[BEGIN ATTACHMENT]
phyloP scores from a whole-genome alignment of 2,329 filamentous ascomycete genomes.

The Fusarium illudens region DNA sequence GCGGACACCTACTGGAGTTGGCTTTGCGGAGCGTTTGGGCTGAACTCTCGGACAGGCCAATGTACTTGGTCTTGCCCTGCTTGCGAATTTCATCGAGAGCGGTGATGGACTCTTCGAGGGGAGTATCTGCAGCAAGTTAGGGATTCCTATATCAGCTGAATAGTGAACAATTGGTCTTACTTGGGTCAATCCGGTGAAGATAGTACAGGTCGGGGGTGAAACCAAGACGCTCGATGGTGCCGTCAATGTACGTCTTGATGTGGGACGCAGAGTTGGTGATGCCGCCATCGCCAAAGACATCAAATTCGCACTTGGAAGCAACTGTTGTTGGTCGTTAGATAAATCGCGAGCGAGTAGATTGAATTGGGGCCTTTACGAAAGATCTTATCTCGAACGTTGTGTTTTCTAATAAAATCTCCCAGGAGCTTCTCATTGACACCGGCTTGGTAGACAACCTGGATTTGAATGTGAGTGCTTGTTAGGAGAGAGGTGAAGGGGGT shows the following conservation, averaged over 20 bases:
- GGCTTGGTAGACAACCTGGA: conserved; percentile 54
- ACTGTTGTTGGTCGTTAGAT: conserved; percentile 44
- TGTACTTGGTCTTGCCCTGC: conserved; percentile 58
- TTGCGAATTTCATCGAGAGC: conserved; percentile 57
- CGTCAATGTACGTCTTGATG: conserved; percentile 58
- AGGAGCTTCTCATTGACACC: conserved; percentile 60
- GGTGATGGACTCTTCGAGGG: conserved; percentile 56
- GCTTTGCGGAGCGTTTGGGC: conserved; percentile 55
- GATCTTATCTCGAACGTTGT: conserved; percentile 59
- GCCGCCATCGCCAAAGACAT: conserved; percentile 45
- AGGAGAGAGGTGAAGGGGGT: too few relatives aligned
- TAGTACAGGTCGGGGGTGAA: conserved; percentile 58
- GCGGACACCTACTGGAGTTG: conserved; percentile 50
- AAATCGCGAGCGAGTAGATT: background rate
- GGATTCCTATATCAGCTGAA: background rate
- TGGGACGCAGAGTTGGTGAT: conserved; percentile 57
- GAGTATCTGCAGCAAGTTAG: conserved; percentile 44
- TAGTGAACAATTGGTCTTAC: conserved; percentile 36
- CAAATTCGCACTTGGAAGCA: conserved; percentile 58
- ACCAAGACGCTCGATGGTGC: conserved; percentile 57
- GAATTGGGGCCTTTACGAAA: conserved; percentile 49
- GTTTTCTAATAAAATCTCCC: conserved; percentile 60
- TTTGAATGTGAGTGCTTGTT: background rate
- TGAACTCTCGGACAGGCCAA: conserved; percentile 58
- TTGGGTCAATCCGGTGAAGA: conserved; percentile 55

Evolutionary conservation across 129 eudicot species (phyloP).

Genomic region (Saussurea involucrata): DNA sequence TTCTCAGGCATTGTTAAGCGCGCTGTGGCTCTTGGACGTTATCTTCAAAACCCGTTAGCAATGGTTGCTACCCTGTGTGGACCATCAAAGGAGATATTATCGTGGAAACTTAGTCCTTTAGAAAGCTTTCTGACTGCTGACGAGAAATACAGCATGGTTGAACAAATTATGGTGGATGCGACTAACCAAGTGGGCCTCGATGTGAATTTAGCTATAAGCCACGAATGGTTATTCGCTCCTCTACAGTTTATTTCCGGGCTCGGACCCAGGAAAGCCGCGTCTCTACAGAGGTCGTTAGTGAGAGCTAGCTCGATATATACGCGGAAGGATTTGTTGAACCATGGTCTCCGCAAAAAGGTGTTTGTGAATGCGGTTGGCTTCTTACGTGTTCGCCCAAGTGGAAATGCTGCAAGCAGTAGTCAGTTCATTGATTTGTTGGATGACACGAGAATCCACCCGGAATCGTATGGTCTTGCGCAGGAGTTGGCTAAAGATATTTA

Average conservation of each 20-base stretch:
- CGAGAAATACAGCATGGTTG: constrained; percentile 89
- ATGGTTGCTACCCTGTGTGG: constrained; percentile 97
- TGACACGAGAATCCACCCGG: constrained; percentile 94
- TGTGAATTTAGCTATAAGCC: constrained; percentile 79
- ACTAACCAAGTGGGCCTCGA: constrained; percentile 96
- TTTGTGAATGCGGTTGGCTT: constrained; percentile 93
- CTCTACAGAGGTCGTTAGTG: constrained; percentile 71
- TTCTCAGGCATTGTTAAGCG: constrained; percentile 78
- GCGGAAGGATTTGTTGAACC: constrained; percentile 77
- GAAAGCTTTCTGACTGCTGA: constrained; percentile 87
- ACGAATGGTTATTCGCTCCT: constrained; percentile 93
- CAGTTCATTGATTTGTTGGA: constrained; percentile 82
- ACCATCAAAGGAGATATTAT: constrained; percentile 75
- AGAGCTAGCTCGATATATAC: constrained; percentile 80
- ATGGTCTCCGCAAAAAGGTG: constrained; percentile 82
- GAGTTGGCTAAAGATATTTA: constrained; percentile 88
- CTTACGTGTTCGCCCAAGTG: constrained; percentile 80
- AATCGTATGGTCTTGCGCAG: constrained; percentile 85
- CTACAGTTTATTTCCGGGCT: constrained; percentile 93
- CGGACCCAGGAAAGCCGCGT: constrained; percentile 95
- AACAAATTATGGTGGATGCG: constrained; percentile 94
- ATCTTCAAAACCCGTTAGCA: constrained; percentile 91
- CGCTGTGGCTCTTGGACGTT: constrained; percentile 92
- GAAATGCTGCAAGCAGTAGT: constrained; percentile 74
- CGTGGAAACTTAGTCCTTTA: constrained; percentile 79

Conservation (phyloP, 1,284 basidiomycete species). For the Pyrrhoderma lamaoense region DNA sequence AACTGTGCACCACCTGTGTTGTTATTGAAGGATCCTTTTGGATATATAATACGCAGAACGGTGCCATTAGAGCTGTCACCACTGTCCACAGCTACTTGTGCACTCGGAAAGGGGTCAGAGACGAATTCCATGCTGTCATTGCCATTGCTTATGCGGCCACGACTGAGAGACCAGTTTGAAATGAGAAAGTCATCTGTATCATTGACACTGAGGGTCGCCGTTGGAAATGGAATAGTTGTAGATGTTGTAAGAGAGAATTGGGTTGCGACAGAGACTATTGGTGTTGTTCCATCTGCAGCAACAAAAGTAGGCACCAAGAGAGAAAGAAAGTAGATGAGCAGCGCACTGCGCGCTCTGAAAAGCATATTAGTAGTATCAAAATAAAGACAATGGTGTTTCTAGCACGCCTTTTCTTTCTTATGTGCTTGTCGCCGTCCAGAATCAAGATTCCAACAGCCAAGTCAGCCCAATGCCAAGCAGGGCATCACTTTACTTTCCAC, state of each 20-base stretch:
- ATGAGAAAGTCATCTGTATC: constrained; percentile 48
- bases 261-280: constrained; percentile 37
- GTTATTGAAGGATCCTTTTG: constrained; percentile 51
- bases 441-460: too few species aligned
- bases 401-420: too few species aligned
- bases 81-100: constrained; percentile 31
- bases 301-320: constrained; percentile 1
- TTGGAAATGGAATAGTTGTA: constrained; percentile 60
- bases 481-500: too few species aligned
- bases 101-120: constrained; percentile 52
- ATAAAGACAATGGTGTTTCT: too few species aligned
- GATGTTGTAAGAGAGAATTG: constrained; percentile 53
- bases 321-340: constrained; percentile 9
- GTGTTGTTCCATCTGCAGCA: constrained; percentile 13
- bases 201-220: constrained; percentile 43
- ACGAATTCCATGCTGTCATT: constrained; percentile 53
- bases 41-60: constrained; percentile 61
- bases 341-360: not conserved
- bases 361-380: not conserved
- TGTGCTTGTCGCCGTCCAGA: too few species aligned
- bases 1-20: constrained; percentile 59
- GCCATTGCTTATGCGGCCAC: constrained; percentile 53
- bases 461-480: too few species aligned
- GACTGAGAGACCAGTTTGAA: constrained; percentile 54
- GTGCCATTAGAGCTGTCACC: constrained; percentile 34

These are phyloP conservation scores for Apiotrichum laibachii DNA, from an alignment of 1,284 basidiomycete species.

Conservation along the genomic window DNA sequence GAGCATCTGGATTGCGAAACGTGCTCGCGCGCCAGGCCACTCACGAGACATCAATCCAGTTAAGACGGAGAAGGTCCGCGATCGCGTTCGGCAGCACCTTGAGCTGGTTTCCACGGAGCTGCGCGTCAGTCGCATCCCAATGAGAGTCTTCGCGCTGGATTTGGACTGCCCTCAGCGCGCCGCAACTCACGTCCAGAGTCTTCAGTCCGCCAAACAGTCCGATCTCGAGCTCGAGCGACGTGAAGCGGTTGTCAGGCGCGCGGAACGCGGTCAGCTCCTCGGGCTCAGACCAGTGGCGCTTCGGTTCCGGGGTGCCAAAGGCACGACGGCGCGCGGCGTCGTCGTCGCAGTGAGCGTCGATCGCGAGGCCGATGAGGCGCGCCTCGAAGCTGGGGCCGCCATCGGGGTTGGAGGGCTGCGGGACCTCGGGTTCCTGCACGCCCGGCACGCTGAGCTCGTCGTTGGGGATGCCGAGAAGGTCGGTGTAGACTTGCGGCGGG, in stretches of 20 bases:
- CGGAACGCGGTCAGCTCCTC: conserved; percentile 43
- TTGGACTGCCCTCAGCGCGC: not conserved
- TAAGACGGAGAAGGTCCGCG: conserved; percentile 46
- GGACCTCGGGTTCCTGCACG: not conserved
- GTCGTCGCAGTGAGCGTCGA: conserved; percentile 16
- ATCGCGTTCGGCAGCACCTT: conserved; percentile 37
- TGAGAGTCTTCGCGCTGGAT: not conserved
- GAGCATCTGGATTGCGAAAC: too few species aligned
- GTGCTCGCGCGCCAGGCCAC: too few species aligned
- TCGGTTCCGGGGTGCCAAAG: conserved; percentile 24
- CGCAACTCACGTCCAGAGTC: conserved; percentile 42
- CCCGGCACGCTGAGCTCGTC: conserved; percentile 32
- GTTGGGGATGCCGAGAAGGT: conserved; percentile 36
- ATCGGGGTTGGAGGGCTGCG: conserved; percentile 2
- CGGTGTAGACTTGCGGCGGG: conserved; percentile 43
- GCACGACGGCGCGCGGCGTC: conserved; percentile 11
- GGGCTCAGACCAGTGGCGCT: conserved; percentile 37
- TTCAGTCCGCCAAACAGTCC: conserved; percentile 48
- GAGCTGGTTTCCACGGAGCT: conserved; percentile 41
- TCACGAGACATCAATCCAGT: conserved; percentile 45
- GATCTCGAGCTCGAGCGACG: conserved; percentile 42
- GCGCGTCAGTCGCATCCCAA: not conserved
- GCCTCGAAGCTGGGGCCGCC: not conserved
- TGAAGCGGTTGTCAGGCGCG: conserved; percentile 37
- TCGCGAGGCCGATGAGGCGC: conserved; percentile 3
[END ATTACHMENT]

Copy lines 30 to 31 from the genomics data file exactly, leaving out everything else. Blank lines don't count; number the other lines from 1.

Average conservation of each 20-base stretch:
- CGAGAAATACAGCATGGTTG: constrained; percentile 89